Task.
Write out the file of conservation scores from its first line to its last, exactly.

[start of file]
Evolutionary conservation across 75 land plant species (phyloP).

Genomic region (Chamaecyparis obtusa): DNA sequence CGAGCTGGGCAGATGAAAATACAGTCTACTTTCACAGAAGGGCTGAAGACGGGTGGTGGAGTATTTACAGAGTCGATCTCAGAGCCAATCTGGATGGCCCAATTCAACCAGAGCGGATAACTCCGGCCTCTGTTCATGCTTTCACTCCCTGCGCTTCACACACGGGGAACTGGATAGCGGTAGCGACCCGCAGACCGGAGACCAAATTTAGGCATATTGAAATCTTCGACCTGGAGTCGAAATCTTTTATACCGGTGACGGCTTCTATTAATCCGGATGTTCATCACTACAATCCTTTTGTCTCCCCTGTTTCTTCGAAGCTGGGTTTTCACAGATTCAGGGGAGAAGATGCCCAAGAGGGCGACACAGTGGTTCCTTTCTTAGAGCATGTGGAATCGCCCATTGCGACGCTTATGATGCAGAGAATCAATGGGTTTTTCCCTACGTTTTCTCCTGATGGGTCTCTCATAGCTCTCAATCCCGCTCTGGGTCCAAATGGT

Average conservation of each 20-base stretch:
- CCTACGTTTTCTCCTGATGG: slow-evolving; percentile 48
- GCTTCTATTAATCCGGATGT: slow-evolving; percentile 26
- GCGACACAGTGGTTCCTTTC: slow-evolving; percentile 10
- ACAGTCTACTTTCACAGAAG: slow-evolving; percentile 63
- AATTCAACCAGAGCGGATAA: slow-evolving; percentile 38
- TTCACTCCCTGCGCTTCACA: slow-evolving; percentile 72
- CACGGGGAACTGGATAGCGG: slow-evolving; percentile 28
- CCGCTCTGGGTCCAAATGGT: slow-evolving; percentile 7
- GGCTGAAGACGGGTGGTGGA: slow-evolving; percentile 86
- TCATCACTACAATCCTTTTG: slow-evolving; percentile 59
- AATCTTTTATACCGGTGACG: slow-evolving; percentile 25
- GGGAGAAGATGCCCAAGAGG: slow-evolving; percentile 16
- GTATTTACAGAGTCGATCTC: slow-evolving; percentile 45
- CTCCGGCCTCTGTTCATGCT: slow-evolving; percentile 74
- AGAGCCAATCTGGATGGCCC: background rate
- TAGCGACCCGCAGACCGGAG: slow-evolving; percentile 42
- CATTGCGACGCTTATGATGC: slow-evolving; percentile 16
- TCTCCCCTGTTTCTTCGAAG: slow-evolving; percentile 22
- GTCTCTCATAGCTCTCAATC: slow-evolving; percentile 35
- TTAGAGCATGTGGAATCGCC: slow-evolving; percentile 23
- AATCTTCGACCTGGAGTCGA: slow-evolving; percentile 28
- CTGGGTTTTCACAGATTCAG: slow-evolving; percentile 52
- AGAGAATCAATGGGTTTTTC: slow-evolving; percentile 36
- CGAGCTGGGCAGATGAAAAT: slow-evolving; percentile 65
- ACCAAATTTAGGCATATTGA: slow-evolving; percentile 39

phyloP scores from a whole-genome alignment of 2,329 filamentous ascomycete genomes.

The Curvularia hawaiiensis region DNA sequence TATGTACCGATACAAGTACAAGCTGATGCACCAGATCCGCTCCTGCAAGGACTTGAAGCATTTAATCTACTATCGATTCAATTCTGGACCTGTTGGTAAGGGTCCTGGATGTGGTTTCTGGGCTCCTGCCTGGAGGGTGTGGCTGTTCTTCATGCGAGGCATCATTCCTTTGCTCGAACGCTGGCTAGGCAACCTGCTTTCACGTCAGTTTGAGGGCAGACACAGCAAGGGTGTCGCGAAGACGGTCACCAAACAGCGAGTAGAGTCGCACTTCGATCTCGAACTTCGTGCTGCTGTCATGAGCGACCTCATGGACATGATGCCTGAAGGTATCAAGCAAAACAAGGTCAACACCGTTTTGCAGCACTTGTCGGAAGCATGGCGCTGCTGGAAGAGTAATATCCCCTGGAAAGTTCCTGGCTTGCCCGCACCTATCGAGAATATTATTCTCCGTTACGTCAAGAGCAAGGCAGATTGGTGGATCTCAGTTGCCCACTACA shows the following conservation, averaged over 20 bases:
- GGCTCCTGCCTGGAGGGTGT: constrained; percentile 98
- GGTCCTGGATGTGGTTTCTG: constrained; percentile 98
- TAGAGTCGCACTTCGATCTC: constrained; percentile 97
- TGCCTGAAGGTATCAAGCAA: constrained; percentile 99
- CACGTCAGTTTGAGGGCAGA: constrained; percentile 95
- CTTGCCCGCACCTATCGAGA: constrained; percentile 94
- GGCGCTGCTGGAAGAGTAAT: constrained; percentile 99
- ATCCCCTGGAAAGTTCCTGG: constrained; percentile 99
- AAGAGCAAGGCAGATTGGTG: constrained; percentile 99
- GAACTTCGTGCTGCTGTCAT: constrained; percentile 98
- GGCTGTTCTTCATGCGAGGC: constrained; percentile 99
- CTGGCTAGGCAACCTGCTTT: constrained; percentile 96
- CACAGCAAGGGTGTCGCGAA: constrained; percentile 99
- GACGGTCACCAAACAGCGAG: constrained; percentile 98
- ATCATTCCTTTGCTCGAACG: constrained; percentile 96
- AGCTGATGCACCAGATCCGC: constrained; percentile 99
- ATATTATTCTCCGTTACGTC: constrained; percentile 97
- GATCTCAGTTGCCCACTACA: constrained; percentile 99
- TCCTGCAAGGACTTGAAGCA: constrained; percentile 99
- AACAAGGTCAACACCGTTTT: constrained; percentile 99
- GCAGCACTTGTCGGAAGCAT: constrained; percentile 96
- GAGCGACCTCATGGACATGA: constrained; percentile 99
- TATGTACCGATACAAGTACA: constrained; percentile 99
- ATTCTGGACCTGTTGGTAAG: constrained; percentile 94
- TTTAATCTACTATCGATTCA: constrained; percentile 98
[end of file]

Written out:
Evolutionary conservation across 75 land plant species (phyloP).

Genomic region (Chamaecyparis obtusa): DNA sequence CGAGCTGGGCAGATGAAAATACAGTCTACTTTCACAGAAGGGCTGAAGACGGGTGGTGGAGTATTTACAGAGTCGATCTCAGAGCCAATCTGGATGGCCCAATTCAACCAGAGCGGATAACTCCGGCCTCTGTTCATGCTTTCACTCCCTGCGCTTCACACACGGGGAACTGGATAGCGGTAGCGACCCGCAGACCGGAGACCAAATTTAGGCATATTGAAATCTTCGACCTGGAGTCGAAATCTTTTATACCGGTGACGGCTTCTATTAATCCGGATGTTCATCACTACAATCCTTTTGTCTCCCCTGTTTCTTCGAAGCTGGGTTTTCACAGATTCAGGGGAGAAGATGCCCAAGAGGGCGACACAGTGGTTCCTTTCTTAGAGCATGTGGAATCGCCCATTGCGACGCTTATGATGCAGAGAATCAATGGGTTTTTCCCTACGTTTTCTCCTGATGGGTCTCTCATAGCTCTCAATCCCGCTCTGGGTCCAAATGGT

Average conservation of each 20-base stretch:
- CCTACGTTTTCTCCTGATGG: slow-evolving; percentile 48
- GCTTCTATTAATCCGGATGT: slow-evolving; percentile 26
- GCGACACAGTGGTTCCTTTC: slow-evolving; percentile 10
- ACAGTCTACTTTCACAGAAG: slow-evolving; percentile 63
- AATTCAACCAGAGCGGATAA: slow-evolving; percentile 38
- TTCACTCCCTGCGCTTCACA: slow-evolving; percentile 72
- CACGGGGAACTGGATAGCGG: slow-evolving; percentile 28
- CCGCTCTGGGTCCAAATGGT: slow-evolving; percentile 7
- GGCTGAAGACGGGTGGTGGA: slow-evolving; percentile 86
- TCATCACTACAATCCTTTTG: slow-evolving; percentile 59
- AATCTTTTATACCGGTGACG: slow-evolving; percentile 25
- GGGAGAAGATGCCCAAGAGG: slow-evolving; percentile 16
- GTATTTACAGAGTCGATCTC: slow-evolving; percentile 45
- CTCCGGCCTCTGTTCATGCT: slow-evolving; percentile 74
- AGAGCCAATCTGGATGGCCC: background rate
- TAGCGACCCGCAGACCGGAG: slow-evolving; percentile 42
- CATTGCGACGCTTATGATGC: slow-evolving; percentile 16
- TCTCCCCTGTTTCTTCGAAG: slow-evolving; percentile 22
- GTCTCTCATAGCTCTCAATC: slow-evolving; percentile 35
- TTAGAGCATGTGGAATCGCC: slow-evolving; percentile 23
- AATCTTCGACCTGGAGTCGA: slow-evolving; percentile 28
- CTGGGTTTTCACAGATTCAG: slow-evolving; percentile 52
- AGAGAATCAATGGGTTTTTC: slow-evolving; percentile 36
- CGAGCTGGGCAGATGAAAAT: slow-evolving; percentile 65
- ACCAAATTTAGGCATATTGA: slow-evolving; percentile 39

phyloP scores from a whole-genome alignment of 2,329 filamentous ascomycete genomes.

The Curvularia hawaiiensis region DNA sequence TATGTACCGATACAAGTACAAGCTGATGCACCAGATCCGCTCCTGCAAGGACTTGAAGCATTTAATCTACTATCGATTCAATTCTGGACCTGTTGGTAAGGGTCCTGGATGTGGTTTCTGGGCTCCTGCCTGGAGGGTGTGGCTGTTCTTCATGCGAGGCATCATTCCTTTGCTCGAACGCTGGCTAGGCAACCTGCTTTCACGTCAGTTTGAGGGCAGACACAGCAAGGGTGTCGCGAAGACGGTCACCAAACAGCGAGTAGAGTCGCACTTCGATCTCGAACTTCGTGCTGCTGTCATGAGCGACCTCATGGACATGATGCCTGAAGGTATCAAGCAAAACAAGGTCAACACCGTTTTGCAGCACTTGTCGGAAGCATGGCGCTGCTGGAAGAGTAATATCCCCTGGAAAGTTCCTGGCTTGCCCGCACCTATCGAGAATATTATTCTCCGTTACGTCAAGAGCAAGGCAGATTGGTGGATCTCAGTTGCCCACTACA shows the following conservation, averaged over 20 bases:
- GGCTCCTGCCTGGAGGGTGT: constrained; percentile 98
- GGTCCTGGATGTGGTTTCTG: constrained; percentile 98
- TAGAGTCGCACTTCGATCTC: constrained; percentile 97
- TGCCTGAAGGTATCAAGCAA: constrained; percentile 99
- CACGTCAGTTTGAGGGCAGA: constrained; percentile 95
- CTTGCCCGCACCTATCGAGA: constrained; percentile 94
- GGCGCTGCTGGAAGAGTAAT: constrained; percentile 99
- ATCCCCTGGAAAGTTCCTGG: constrained; percentile 99
- AAGAGCAAGGCAGATTGGTG: constrained; percentile 99
- GAACTTCGTGCTGCTGTCAT: constrained; percentile 98
- GGCTGTTCTTCATGCGAGGC: constrained; percentile 99
- CTGGCTAGGCAACCTGCTTT: constrained; percentile 96
- CACAGCAAGGGTGTCGCGAA: constrained; percentile 99
- GACGGTCACCAAACAGCGAG: constrained; percentile 98
- ATCATTCCTTTGCTCGAACG: constrained; percentile 96
- AGCTGATGCACCAGATCCGC: constrained; percentile 99
- ATATTATTCTCCGTTACGTC: constrained; percentile 97
- GATCTCAGTTGCCCACTACA: constrained; percentile 99
- TCCTGCAAGGACTTGAAGCA: constrained; percentile 99
- AACAAGGTCAACACCGTTTT: constrained; percentile 99
- GCAGCACTTGTCGGAAGCAT: constrained; percentile 96
- GAGCGACCTCATGGACATGA: constrained; percentile 99
- TATGTACCGATACAAGTACA: constrained; percentile 99
- ATTCTGGACCTGTTGGTAAG: constrained; percentile 94
- TTTAATCTACTATCGATTCA: constrained; percentile 98